Interview with Super Middleweight Prospect Rubin Williams
By Benny Henderson Jr. (July 15, 2004) 
Photo © Team Cannon
Super middleweight prospect Rubin Williams is ready to step up. He says he wants it, he needs it, and he has to have it. Since his first round KO loss to Epifanio Mendoza back in June 2003, Williams has made a statement to the boxing community. By knocking out 3 of his last 4 opponents, he clearly wants to tell the world that "You ain't seen nothing yet." And Rubin wants to prove it by fighting Jeff Lacy. At 24-1, Williams has knocked out 15 of his opponents, with 14 of the kayos coming within the first 5 rounds. It is safe to say that Williams has the power to put his opposition to sleep, and if given the chance, that's just what he'll do. 'Mr. Hollywood' dropped by the Doghouse to talk about his career and what the future holds for him and his division.

Benny Henderson Jr.: Any news on your next fight and opponent?

Rubin Williams: I keep telling my manager that I'm ready to step up and fight anyone. I'd really like to get a crack at Jeff Lacy soon. The problem is that fight last year when I was too weak against Mendoza. I never should have tried to lose that much weight in such a little time. The weakness and light headedness made me look horrible. Now I have to carry that "monkey" around on my back. When I talk about stepping up, my manager just says things like, "Soon." But I feel like he's making me take baby steps. My last four opponents had a combined record of 170-37-2. I knocked three of them out.  I think I deserve a shot at a bigger name. We'll see.

BH: If it was up to you, who would you step in the ring with next, and why?

RW: Like I said, I'd take Lacy tomorrow. I just want to prove myself. Redeem myself from that one big mistake.

BH: What is it like to work with the great Emanuel Steward?

RW: Manny is cool. He knows boxing, but he's so involved with promotions and management that he doesn't have the time to train all the fighters he has agreed to train. He needs to cut back a little bit, I think. But he's taught me a whole bunch.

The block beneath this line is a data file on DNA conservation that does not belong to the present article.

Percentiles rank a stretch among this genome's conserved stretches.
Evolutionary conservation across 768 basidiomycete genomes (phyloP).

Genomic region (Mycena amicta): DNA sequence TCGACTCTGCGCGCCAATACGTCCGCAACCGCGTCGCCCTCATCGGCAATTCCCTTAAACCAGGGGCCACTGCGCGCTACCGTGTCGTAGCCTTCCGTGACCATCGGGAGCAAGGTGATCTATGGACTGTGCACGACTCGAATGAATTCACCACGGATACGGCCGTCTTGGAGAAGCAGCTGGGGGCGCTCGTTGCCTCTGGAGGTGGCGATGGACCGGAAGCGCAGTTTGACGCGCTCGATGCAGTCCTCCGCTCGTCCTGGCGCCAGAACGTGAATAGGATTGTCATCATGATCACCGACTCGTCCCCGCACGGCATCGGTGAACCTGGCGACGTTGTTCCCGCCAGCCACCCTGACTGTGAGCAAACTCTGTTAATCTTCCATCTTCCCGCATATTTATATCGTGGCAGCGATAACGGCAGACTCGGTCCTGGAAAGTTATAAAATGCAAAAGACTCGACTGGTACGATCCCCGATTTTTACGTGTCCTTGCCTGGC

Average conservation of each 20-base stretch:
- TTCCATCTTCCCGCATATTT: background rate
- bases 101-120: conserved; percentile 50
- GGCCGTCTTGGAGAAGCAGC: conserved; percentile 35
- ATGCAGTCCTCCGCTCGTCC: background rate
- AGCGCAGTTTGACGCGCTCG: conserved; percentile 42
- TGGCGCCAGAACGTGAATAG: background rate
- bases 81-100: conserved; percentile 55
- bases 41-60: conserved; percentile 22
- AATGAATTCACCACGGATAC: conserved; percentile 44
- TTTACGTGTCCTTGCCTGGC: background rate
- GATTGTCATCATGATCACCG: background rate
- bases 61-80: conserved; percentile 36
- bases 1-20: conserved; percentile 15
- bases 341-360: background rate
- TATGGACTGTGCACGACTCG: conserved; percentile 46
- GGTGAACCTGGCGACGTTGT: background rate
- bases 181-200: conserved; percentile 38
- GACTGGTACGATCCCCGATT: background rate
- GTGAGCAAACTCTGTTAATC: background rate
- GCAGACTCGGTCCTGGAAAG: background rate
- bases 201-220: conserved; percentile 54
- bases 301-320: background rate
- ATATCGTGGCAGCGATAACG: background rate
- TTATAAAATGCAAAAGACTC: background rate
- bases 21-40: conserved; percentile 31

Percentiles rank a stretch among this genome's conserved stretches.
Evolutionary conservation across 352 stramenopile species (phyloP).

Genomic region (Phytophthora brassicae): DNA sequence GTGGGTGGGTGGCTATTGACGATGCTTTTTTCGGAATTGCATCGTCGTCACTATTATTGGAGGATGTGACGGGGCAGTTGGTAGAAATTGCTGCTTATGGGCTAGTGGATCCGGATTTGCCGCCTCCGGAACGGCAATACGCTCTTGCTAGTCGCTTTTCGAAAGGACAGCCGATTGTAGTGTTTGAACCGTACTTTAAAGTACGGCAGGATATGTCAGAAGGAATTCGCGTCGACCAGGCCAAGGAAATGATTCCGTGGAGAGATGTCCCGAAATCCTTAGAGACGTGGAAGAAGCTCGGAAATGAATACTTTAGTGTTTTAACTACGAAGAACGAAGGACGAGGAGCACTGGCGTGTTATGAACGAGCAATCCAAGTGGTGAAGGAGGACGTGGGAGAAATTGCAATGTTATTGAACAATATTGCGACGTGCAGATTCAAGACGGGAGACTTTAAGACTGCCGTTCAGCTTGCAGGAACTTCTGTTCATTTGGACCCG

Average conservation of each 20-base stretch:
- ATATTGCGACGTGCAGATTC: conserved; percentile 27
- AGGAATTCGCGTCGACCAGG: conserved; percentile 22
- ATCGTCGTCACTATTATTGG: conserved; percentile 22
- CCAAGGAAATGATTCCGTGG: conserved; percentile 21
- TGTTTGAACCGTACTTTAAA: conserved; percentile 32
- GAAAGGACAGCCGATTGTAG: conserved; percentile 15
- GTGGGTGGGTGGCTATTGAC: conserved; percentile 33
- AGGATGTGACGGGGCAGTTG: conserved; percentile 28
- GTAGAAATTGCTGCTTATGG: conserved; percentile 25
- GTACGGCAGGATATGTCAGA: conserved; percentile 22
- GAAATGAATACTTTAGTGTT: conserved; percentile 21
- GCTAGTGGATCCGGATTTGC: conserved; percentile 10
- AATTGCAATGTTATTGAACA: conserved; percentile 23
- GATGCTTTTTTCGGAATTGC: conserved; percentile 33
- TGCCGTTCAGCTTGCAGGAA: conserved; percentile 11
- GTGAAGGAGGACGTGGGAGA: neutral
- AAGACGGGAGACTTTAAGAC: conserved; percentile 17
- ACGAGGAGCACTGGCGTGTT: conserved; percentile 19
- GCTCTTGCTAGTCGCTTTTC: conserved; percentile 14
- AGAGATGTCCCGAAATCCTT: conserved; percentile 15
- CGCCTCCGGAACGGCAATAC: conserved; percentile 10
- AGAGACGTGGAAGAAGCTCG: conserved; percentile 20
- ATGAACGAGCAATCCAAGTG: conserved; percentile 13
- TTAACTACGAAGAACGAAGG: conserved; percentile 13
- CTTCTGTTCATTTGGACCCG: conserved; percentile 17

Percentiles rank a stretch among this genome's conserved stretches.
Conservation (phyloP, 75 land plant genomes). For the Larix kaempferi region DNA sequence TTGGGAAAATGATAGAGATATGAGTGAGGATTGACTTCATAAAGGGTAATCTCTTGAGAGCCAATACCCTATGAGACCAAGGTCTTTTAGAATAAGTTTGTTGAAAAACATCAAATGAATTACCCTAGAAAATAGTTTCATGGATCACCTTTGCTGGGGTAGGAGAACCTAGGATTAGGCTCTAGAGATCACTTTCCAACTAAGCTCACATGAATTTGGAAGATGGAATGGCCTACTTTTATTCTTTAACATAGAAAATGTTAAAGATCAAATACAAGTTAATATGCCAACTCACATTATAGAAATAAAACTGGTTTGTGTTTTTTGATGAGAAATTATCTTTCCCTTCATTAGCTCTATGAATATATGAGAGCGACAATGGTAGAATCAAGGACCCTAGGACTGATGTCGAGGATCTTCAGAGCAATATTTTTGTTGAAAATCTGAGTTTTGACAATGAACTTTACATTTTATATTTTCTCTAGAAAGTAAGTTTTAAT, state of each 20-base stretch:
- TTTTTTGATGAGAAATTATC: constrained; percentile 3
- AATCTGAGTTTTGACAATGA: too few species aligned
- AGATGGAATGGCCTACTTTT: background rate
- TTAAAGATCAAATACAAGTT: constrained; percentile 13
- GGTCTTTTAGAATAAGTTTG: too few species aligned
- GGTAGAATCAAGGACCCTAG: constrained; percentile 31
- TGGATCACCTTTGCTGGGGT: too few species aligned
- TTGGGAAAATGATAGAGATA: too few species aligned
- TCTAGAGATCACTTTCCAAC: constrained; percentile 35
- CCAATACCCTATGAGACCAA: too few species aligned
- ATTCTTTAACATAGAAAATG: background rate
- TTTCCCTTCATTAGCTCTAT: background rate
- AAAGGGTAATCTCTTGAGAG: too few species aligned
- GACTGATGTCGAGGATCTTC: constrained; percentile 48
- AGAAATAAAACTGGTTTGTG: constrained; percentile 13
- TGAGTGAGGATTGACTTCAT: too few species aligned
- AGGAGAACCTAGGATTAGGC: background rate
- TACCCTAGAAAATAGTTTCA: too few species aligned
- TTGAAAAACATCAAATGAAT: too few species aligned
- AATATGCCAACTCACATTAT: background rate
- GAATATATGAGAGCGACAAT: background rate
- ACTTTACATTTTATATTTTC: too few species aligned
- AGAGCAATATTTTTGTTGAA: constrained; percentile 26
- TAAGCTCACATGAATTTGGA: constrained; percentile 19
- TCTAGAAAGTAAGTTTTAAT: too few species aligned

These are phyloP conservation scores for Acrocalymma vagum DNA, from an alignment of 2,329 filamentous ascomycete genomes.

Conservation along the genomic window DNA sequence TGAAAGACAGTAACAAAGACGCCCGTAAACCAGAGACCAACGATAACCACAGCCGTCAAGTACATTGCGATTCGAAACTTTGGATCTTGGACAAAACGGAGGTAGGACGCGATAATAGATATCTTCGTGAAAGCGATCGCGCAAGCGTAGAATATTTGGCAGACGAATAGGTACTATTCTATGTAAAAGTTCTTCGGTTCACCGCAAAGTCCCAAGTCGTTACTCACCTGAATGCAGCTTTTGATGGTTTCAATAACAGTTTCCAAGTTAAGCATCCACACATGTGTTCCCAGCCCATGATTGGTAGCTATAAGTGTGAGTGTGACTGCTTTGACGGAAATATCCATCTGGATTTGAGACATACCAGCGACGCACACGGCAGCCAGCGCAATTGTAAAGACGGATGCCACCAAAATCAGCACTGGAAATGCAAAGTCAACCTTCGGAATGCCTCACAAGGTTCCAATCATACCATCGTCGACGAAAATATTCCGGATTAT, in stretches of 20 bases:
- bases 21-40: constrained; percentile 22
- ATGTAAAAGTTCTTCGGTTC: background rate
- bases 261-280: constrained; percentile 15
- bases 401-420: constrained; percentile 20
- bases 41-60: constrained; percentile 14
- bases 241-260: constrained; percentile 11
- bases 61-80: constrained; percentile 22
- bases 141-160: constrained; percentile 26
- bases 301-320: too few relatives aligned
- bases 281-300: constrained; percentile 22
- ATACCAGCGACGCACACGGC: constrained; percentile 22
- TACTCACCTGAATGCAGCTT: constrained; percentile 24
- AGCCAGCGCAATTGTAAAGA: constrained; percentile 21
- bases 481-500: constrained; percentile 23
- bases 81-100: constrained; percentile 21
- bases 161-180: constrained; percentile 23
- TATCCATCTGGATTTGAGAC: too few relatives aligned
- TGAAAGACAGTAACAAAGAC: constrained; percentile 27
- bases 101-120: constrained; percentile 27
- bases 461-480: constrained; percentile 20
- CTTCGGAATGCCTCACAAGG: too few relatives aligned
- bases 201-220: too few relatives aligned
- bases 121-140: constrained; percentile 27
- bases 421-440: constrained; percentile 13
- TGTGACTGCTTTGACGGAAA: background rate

BH: What inspired you to box?

RW: I'd like to say that I was a 90 pound weakling and went to the gym to learn how to stick up for myself, but I was always a little bit of a bully. I liked fighting in school and on the streets because I don't look like a fighter and people were always shocked when I'd get in a fight because I don't look tough. The girls think I'm too "cute" to be tough. It's kinda fun to surprise people.

BH: How did you get the nickname 'Mr. Hollywood'?

RW: At one time people called me 'Hollywood' because I looked like a movie star. But, I tell people it's because I make my opponents see the stars.

BH: So far who has been your toughest opponent to face?

RW: Kenny Bowman was my toughest fight because my right eye swelled shut in the second round. I had to dig deep to make it through the fight. Plus my coach, Emanuel, didn't show up to work my corner. I had to do it all. I learned plenty about myself that night. And Kenny Bowman is a good fighter.  I don't know why he hasn't done more in the fight game. He has skills. Maybe he looked better when I could only see him out of one eye.

BH: You've had 15 kayos in 25 fights. 14 of those kayos have been within 5 rounds, one was in the 9th. Do you go straight for the KO, or does it just seem to happen that way?

RW: I'm a slow starter. It isn't a warming up thing though. I take my time to size an opponent up and try them for a few rounds. I'm in no hurry, but since that screw up last year, I've had some guys try to jump on me. I'm not playing that game any more. Jump on me now and I'll knock you the hell out!

BH: What has been your greatest accomplishment so far?

RW: You know, I feel so far away from where I want to be, that I can't even think of any accomplishments I've had. I got a one track mind right now and all I can think about is stepping up. I wish someone would convince my manager. I'M READY TO GO!

BH: What do you think the future holds for Rubin Williams?

RW: I know a big fight is coming. I know there isn't much in my weight class right now. Anyone above me in the rankings is welcomed to a piece of what I got. I know that someday, sooner or later, I'll get to show the real Rubin Williams to the world. And this time I'll be ready. It's showtime!

BH: Growing up who were your heroes?

RW: Ali, Hearns and Leonard. Leo Nolan has always been a hero to me too. There is no stopping him. He can't be discouraged. 

BH: What do you think your greatest quality as a boxer is?

RW: I think I have some power and speed, but people say I fight smart. I'll go along with the people, but I feel fast and strong at 168.

BH: In closing, would you like to say anything to the fans and the guys in your division?

RW: To my fans I got to say, "You ain't seen nothing yet."  To the fighters ahead of me in my division I say, "You ain't seen nothing yet either, until you fight me."

I would like to thank Rubin's manager John Carlisle for setting up this interview for me. I would also like to thank Rubin Williams for taking out the time for Doghouse and the fans. Anymore information on Ruben check out DETROIT IS OUR HOUSE!!!
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